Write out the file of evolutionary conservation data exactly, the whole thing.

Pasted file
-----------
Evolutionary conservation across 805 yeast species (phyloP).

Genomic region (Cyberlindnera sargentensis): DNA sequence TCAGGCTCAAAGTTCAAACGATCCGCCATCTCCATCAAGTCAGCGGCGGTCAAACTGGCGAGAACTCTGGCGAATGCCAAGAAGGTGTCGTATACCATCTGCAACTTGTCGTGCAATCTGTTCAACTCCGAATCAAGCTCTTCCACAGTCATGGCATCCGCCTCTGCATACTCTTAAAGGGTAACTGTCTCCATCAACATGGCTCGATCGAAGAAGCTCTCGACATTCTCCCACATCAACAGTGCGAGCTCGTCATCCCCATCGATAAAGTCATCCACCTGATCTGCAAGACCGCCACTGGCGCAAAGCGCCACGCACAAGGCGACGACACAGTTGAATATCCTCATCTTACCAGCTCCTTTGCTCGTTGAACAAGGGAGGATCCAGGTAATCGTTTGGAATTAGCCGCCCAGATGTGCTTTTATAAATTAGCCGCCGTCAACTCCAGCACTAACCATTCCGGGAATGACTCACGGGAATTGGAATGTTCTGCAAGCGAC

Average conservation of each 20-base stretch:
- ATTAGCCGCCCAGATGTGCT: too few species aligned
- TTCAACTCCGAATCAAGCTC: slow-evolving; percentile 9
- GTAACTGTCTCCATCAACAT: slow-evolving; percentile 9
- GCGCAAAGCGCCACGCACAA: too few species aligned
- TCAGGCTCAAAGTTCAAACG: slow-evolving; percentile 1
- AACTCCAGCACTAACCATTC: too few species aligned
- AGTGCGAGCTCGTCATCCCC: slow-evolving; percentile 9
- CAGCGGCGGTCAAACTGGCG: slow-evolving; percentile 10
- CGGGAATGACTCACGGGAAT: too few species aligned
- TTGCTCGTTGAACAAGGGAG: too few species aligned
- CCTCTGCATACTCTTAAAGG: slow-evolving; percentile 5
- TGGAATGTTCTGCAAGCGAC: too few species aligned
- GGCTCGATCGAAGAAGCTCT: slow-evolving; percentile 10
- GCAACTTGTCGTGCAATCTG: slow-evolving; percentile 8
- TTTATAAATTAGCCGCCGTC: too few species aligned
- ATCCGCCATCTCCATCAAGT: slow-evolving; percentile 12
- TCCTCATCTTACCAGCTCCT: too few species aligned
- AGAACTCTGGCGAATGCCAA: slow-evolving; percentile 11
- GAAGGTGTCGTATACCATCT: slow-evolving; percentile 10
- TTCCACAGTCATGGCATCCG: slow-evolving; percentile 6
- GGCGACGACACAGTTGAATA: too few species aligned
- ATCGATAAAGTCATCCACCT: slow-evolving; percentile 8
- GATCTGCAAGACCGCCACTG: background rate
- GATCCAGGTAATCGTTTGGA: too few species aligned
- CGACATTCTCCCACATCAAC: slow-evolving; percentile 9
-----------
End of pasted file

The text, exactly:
Evolutionary conservation across 805 yeast species (phyloP).

Genomic region (Cyberlindnera sargentensis): DNA sequence TCAGGCTCAAAGTTCAAACGATCCGCCATCTCCATCAAGTCAGCGGCGGTCAAACTGGCGAGAACTCTGGCGAATGCCAAGAAGGTGTCGTATACCATCTGCAACTTGTCGTGCAATCTGTTCAACTCCGAATCAAGCTCTTCCACAGTCATGGCATCCGCCTCTGCATACTCTTAAAGGGTAACTGTCTCCATCAACATGGCTCGATCGAAGAAGCTCTCGACATTCTCCCACATCAACAGTGCGAGCTCGTCATCCCCATCGATAAAGTCATCCACCTGATCTGCAAGACCGCCACTGGCGCAAAGCGCCACGCACAAGGCGACGACACAGTTGAATATCCTCATCTTACCAGCTCCTTTGCTCGTTGAACAAGGGAGGATCCAGGTAATCGTTTGGAATTAGCCGCCCAGATGTGCTTTTATAAATTAGCCGCCGTCAACTCCAGCACTAACCATTCCGGGAATGACTCACGGGAATTGGAATGTTCTGCAAGCGAC

Average conservation of each 20-base stretch:
- ATTAGCCGCCCAGATGTGCT: too few species aligned
- TTCAACTCCGAATCAAGCTC: slow-evolving; percentile 9
- GTAACTGTCTCCATCAACAT: slow-evolving; percentile 9
- GCGCAAAGCGCCACGCACAA: too few species aligned
- TCAGGCTCAAAGTTCAAACG: slow-evolving; percentile 1
- AACTCCAGCACTAACCATTC: too few species aligned
- AGTGCGAGCTCGTCATCCCC: slow-evolving; percentile 9
- CAGCGGCGGTCAAACTGGCG: slow-evolving; percentile 10
- CGGGAATGACTCACGGGAAT: too few species aligned
- TTGCTCGTTGAACAAGGGAG: too few species aligned
- CCTCTGCATACTCTTAAAGG: slow-evolving; percentile 5
- TGGAATGTTCTGCAAGCGAC: too few species aligned
- GGCTCGATCGAAGAAGCTCT: slow-evolving; percentile 10
- GCAACTTGTCGTGCAATCTG: slow-evolving; percentile 8
- TTTATAAATTAGCCGCCGTC: too few species aligned
- ATCCGCCATCTCCATCAAGT: slow-evolving; percentile 12
- TCCTCATCTTACCAGCTCCT: too few species aligned
- AGAACTCTGGCGAATGCCAA: slow-evolving; percentile 11
- GAAGGTGTCGTATACCATCT: slow-evolving; percentile 10
- TTCCACAGTCATGGCATCCG: slow-evolving; percentile 6
- GGCGACGACACAGTTGAATA: too few species aligned
- ATCGATAAAGTCATCCACCT: slow-evolving; percentile 8
- GATCTGCAAGACCGCCACTG: background rate
- GATCCAGGTAATCGTTTGGA: too few species aligned
- CGACATTCTCCCACATCAAC: slow-evolving; percentile 9